I just returned from a 22-day whirlwind tour of South Korea, Japan, and China, hence the 2-week neglect of the Crew. Plus as an additional hindrance, in typical Communist Party fashion, WordPress.com was actually blocked from Chinese servers. However, other than that let down, these past few weeks have been simply amazing. The Chinese people were extremely friendly and the filtered, censored, unitary, yet at the same time diverse and colorful culture was absolutely fascinating.
Since my last day was spent in Beijing, visiting the Great Wall of China, I thought a tasting of Great Wall Wine would match up perfectly. But first let me breakdown the current wine situation in the People’s Republic of China. Chinese wine began to take shape in the 1980s when French and Western wine caught on and many French-taught Chinese winemakers emerged. China is currently the 6th largest grape-wine producer in the world with over 500 producers currently registered. It is only a matter of time before China takes the number on spot. 83% of the wine is sold domestically and many producers have implemented marketing tactics similar to Napa Valley in order to attract and accommodate visitors. As of 2007, 90% of the wine consumed was red and females tend to be the more avid drinkers. The most productive wine regions/provinces include Xinjiang, Tianjin, Shandong, Jinlin, Hebei, Henan, and Yunnan. Many regions suffer from extreme climates, requiring such methods as burying vines to protect against the cold.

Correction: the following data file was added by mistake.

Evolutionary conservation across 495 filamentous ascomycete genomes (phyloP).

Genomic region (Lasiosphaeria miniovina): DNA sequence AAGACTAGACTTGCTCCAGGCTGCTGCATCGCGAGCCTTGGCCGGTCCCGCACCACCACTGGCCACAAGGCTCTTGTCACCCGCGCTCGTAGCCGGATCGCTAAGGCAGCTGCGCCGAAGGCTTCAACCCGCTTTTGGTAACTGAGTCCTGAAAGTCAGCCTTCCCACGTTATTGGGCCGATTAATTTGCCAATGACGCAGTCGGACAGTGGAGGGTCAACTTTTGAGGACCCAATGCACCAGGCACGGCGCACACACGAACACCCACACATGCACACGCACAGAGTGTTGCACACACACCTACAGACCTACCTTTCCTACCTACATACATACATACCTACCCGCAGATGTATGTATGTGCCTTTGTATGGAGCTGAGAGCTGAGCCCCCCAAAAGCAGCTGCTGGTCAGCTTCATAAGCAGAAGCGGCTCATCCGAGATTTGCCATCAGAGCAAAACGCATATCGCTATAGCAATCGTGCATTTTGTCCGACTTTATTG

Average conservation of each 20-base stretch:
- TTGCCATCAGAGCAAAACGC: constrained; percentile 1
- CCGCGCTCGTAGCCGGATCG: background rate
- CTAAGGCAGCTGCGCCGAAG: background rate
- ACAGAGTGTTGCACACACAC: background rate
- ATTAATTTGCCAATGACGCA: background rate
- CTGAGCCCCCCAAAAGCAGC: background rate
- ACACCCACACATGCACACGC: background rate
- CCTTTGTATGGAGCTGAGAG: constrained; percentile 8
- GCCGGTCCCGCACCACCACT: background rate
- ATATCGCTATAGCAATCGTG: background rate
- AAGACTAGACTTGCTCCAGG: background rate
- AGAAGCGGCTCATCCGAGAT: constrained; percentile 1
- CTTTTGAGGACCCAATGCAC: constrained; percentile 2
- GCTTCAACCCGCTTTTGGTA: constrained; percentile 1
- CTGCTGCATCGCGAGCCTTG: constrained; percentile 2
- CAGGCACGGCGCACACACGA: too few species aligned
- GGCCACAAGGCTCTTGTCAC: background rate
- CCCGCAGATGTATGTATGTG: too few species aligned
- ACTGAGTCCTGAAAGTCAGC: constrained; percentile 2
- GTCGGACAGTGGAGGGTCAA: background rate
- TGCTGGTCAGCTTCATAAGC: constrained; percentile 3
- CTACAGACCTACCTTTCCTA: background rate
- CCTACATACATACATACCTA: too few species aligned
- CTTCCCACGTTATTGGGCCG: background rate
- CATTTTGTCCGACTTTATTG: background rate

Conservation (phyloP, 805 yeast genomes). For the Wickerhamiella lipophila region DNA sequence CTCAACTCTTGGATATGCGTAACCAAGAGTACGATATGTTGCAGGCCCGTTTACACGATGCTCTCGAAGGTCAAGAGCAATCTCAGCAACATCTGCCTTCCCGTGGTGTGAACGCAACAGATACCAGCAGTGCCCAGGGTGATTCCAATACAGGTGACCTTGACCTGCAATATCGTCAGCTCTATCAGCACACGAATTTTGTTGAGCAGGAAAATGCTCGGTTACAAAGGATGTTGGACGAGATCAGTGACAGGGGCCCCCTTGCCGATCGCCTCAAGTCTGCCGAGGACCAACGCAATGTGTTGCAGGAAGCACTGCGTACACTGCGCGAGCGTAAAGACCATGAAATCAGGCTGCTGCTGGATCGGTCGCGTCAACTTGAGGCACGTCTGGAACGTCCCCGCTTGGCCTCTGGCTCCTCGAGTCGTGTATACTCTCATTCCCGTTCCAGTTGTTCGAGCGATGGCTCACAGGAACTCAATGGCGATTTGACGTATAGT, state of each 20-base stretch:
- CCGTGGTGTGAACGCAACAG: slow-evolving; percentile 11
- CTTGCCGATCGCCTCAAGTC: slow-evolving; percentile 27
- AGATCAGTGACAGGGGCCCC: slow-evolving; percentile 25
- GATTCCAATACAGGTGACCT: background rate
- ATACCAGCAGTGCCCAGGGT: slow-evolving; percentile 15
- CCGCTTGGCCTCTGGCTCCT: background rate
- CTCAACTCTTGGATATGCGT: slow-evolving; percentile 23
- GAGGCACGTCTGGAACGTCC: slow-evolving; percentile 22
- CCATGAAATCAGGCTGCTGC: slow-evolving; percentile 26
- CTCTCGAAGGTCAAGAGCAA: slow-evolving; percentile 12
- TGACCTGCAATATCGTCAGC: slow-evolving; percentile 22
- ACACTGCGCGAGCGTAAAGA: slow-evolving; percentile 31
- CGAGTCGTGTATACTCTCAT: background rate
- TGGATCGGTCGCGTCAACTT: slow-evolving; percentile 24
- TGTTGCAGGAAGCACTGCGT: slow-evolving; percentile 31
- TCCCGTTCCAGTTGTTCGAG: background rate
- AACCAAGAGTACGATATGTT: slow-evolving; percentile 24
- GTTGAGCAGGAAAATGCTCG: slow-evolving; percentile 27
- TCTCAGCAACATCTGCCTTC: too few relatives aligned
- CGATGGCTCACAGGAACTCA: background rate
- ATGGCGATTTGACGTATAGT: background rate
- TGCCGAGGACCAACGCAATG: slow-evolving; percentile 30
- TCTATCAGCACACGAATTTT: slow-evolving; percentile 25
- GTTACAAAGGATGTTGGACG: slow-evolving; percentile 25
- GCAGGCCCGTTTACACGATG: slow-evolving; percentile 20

Dynasty, Great Wall and Changyu are the leading producers, and a number of premium producers are also emerging, such as Huadong (Shandong), Shanxi Grace (Shanxi), Lou Lan (Xinjiang), Turpan (Xinjiang), Suntime Manas (Xinjiang), and Bodegas Langes (Hebei).
Great Wall Wine Company Ltd. is located at the foot of the Great Wall next to the Guanting Lake. COFCO Wine & Spirits, which owns the Great Wall brand, is one of the top 500 enterprises in the world. Great Wall Co. currently produces 7 different types of wine (dry, semi-sweet, sweet, fragrance-infused, sparkling, distilled, and compounding) and 40 different labels. The Great Wall Dry White Wine and Great Wall Semi-Sweet White Wine have become famous in the domestic market, winning 14 Gold and Silver medals from Chinese and international wine authorities.
1990 Great Wall 4-Star, COFCO Wine and Spirits
Appellation: Guanting Lake, China (Office location only. I lost the label and the WWW proved worthless when trying to confirm the AOC of this bottle)
Blend: cabernet sauvignon, merlot
Source: Olé Supermarket Beijing
Tasting Notes: Maroon in the glass. Aromas of tea, light oxidation, mushrooms, vegetables, wet moss, grass, black cherries, and strawberries. A medium-bodied dry wine with unbalanced low acidity and mild tannins and flavors of mushrooms and unripe red fruits. This wine was past its prime and suffered from a little TCA.
Closing Note: I do not recommend this particular bottle; it was far too old. However, I did taste a much younger bottle of Great Wall Dry Cabernet for around $6, and although it had no complexity, it had a vibrant acidity and fresh fruits in the mouth, which made it much more drinkable. I’d give it a 10-11 rating. Chinese wine experts are convinced that within 50 years Chinese wine will rival any top shelf French wine; so it will be interesting to watch as Chinese wine progresses.